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OPPD’s rates among lowest in region and country

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Omaha Public Power District’s electricity rates are among the lowest in the region and in the nation, as mentioned in OPPD’s annual monitoring report for Strategic Directive (SD) 2: Rates, which the OPPD Board of Directors accepted at this month’s meeting.

The directive sets a directional goal for OPPD’s rates to be 10% below the average rates of the North Central Region, comprised of Illinois, Iowa, Indiana, Kansas, Missouri, Nebraska and South Dakota. This month’s report, based on 2022 data from the Energy Information Administration, shows that OPPD rates averaged across all classes were 16.2% below the regional average and 25.5% below the national average.

“OPPD has gained a considerable amount of competitiveness in recent years,” said Beth Hoyle, OPPD’s director of Financial Planning and Analysis.

Here’s the breakdown among specific rate classes:

  • Residential rates were 14.9% below the regional average and 22.3% below the national average.
  • Commercial rates were 18.4% below the regional average and 28% below the national average.
  • Industrial rates were 18.8% below the regional average and 20.9% below the national average.

Like many sectors, the utility industry and region have experienced pressure from inflationary costs, increased wholesale power supply costs, supply constraints and rising load growth. Despite these challenges, OPPD’s rates in 2022 were significantly lower when compared to both regional and national rates.

“Some reasons for increased rates in other states include capacity retirements, grid modernization, increasing costs and capacity restraints,” Hoyle said. “Other utilities are doing similar work as we are and facing similar challenges, but we feel that OPPD is doing it with less of an impact to our customers.”

SD-7: Environmental Stewardship

There was also discussion among board members and OPPD management this week with regards to updating SD-7: Environmental Stewardship. The directive includes a goal for OPPD to be a net zero carbon emitter by 2050. Potential revisions may include interim metrics toward this goal. The board will not meet in July, and OPPD hopes to share more on proposed changes when directors meet in August. At that time, a redlined version of proposed changes would be posted to OPPD’s website for public review and comment prior to a board vote at a future meeting.

Energy Plaza branch closure update

With more customers using other options to pay bills, OPPD previously announced its decision to close its Energy Plaza branch, 444 S. 16th St., Omaha, on Dec. 31. Tuesday, utility leaders provided an update on how OPPD will transition customers of this branch to alternative bill payment methods and locations. Most customers who visit Energy Plaza do so to pay in cash. Today, less than 1% of customers pay this way. Customers who prefer to pay in cash will still have options after the branch closes, including 37 MoneyGram locations throughout our service territory, including Walmart and CVS locations. OPPD is reaching out directly to Energy Plaza customers to ensure they are aware of these payment options, in addition to online, phone, and mail payments, as well as through auto pay and electronic fund transfers. 

Update on OPPD’s role in Omaha Streetcar project

This week, utility leaders also updated directors on OPPD’s role in the Omaha Streetcar project, including electrical infrastructure costs involved. Line relocations and other updates are estimated to cost approximately $31 million. The City of Omaha has agreed that about $19 million of this expense is reimbursable to OPPD, as it involves work directly related to the project. The utility’s portion would be approximately $12 million. It would cover work for upgrades to maintain the overall health and reliability of the electric system, with a timeline that may be moved to support the streetcar.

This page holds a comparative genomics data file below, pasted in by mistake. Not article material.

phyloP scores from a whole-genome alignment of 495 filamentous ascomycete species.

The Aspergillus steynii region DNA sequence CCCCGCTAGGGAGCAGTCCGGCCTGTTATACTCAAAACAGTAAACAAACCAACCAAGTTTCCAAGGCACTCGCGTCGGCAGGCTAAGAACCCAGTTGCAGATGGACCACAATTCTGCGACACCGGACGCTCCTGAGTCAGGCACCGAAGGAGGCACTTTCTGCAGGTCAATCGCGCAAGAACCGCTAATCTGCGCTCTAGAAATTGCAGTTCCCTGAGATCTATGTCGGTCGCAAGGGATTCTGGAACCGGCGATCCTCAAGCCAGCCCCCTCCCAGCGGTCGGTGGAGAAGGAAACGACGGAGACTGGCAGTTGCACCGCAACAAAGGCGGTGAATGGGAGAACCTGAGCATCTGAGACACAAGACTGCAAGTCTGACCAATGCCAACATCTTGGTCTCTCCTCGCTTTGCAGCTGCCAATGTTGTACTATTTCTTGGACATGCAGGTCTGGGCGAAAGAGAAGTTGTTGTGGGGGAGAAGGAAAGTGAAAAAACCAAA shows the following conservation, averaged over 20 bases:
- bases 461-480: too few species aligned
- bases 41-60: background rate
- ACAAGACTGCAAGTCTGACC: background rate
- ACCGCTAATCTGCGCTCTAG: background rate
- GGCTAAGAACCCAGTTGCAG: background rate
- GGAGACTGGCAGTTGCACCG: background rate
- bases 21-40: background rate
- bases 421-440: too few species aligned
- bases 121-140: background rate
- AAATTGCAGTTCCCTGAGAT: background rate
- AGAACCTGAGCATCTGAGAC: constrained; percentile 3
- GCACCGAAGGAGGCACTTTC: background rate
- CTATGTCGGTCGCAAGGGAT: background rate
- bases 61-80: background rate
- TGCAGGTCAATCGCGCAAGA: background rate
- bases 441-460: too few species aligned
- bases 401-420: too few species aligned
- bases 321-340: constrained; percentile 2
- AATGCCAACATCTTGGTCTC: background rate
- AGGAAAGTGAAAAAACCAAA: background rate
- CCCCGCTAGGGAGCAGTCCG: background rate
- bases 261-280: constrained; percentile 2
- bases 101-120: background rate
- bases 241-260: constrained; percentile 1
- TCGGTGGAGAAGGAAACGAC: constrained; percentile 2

Other action

In other action, directors: 

  • Approved the April 2024 financial report, May 2024 meeting minutes and June 20, 2024, agenda.
  • Conducted and discussed annual CEO and corporate officer performance reviews. Directors also approved annual compensation adjustments.
  • Approved the dedication of real property near 104th & State St. to the City of Omaha. This will not adversely impact operations but will provide a secondary access point for OPPD’s adjacent property.
  • Authorized OPPD to reject all proposals received for the purchase of a substation class power transformer, as they were not legally responsive, and allow management to negotiate and enter a multi-year contract for the purchase of these transformers to support reliability and load growth.
  • Awarded a supplemental labor contract to The L.E. Myers Company for construction services associated with the installation and removal of overhead and underground distribution infrastructure. The agreement is for an initial term of four years, with the option to renew up to four additional one-year contract terms. Work associated with this contract will begin in July.
  • Received the monthly President’s Report, available to view at

Next board meetings

As noted above, there will be no OPPD board meetings in July. The next all-committees meeting will be Tuesday, August 13, 10 a.m. at Blue Cross Blue Shield, 1919 Aksarben Dr. in Omaha. The public may attend in person or virtually, via Webex. The meeting link and instructions will be available at, beginning about 9:45 a.m.

The next monthly board meeting is Thursday, August 15, 5 p.m., in person at the Legislative Chamber of the Omaha Civic Center, 1819 Farnam St. in Omaha, as well as virtually via Webex. Members of the public who wish to attend virtually will be able to access the meeting link and instructions at, beginning at 4:45 p.m.